The ARC Dilemma and a RERRA Solution
In what came to be known as the “Opt-Out/Opt-In Rule,” the Federal Energy Regulatory Commission (FERC) issued Order No. 719 in 2008, which gave states the final say about whether ARCs can participate in RTO/ISO DR programs. The opt-out rule has created a stalemate for demand response programs in the Midwest because state regulatory commissions, electric cooperatives and municipal electric utilities have worried whether and to what extent they could regulate ARCs and whether ARC activities would conflict with utility resource planning activities or otherwise interfere with rate regulation and unfairly shift costs to other ratepayers.
However, RERRAs have several avenues for asserting jurisdiction over ARCs and ARC activities pursuant to traditional regulatory authorities under state laws. Furthermore, the Opt-Out/Opt-In Rule itself is a powerful tool for RERRAs to exercise jurisdiction to regulate ARCs authorized under federal law.
Lessons Learned from ARC Regulation by RERRAs
State commissions, electric cooperatives and municipal electric utilities interested in exploring new ways to stabilize the grid amidst tightening reserve margins and mounting needs for flexible resources and lower costs can learn more about available options through a new whitepaper from CPower: Regulating Demand Response in the Midwest While Safeguarding Local Jurisdiction: A Guide for State Regulatory Commissions, Electric Cooperatives and Municipal Electric Utilities. The whitepaper outlines a helpful framework for how state regulators in the Midwest can facilitate the benefits that ARCs offer to increase DR participation, while also addressing the basis for state regulation of ARCs and regulators’ primary concerns. Gain insight on how to:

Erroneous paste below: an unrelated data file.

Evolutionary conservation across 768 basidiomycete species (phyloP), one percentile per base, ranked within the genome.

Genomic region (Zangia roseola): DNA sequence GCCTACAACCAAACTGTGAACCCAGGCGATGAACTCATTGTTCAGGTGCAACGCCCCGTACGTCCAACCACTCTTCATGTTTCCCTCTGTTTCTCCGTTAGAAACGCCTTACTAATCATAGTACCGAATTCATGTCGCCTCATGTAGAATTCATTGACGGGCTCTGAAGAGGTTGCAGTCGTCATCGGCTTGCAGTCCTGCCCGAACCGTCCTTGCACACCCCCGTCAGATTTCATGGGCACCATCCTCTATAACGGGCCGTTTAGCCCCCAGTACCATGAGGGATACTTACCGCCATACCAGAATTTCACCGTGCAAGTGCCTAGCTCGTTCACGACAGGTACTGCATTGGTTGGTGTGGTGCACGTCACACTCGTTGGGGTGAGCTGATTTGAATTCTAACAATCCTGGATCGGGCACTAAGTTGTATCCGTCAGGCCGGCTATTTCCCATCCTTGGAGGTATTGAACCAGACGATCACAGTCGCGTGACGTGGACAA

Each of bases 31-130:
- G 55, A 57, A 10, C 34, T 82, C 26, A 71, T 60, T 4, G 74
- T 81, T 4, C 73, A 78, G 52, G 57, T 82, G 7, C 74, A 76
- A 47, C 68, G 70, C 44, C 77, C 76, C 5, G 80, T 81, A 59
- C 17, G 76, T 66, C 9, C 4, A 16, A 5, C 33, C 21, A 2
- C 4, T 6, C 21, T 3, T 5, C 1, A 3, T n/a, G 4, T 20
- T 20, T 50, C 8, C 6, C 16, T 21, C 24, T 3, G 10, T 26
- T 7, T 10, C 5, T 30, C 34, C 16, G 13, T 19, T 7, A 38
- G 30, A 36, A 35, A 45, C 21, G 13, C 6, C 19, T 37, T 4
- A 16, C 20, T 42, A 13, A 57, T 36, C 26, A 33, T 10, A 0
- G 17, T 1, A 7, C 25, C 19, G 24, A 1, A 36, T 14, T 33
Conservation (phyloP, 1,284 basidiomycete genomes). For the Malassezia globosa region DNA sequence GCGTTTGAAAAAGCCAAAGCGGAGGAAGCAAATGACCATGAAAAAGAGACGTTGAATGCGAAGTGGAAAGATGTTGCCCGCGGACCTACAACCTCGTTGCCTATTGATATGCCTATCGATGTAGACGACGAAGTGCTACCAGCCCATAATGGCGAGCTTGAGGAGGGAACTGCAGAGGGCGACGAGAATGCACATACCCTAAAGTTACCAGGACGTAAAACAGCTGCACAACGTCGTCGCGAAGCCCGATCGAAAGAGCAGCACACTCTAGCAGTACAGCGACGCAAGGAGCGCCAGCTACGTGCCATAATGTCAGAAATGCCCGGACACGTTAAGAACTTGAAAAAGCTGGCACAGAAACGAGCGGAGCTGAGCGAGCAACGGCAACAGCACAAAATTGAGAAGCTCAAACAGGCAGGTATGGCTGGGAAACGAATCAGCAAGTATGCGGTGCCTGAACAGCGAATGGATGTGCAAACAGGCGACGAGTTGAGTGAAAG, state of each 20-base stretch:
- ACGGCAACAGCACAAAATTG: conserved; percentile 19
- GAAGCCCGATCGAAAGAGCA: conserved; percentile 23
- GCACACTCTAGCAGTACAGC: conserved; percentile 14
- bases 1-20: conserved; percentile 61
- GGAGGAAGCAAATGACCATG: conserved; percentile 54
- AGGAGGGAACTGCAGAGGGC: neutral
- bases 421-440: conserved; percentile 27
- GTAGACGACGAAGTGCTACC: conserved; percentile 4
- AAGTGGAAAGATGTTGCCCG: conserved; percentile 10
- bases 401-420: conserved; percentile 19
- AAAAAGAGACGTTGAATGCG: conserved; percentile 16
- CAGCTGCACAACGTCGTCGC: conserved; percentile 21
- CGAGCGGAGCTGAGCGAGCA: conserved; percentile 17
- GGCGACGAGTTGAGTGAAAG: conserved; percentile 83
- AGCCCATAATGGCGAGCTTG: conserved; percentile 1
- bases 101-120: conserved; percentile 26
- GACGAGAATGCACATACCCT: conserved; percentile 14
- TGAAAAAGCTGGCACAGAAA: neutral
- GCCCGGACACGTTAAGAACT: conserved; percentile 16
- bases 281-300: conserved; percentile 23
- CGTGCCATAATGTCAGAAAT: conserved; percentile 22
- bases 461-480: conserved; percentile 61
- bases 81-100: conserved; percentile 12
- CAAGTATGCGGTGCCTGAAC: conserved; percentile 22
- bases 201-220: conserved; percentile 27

- Harness more flexibility through load management
- Enable ARCs while maintaining regulatory oversight
- Utilize ARC-provided DR to meet Resource Adequacy needs
- Prepare for future grid needs and services
Download this whitepaper to learn more about state regulation of ARCs in the Midwest. We’d welcome the opportunity to discuss this further.
As CPower’s Sr. Director Market Development, Peter has advocated to advance DR/DER interests in ISO/RTO stakeholder groups and with state and federal regulatory bodies. He has also managed wholesale and retail demand response portfolios across the CAISO, ERCOT, MISO and NYISO markets. Peter has 15 years of experience in the energy industry, primarily focused on demand response.
Kenneth D. Schisler
Ken leads CPower’s regulatory and government affairs team, having previously served in similar roles at both Vicinity Energy and EnerNOC/Enel. He brings nearly three decades of policy leadership on innovation in clean and advanced energy technologies and collaborates with public officials, regulators, power exchange and system operators, academia and industry peers to unleash the potential of demand-side resources.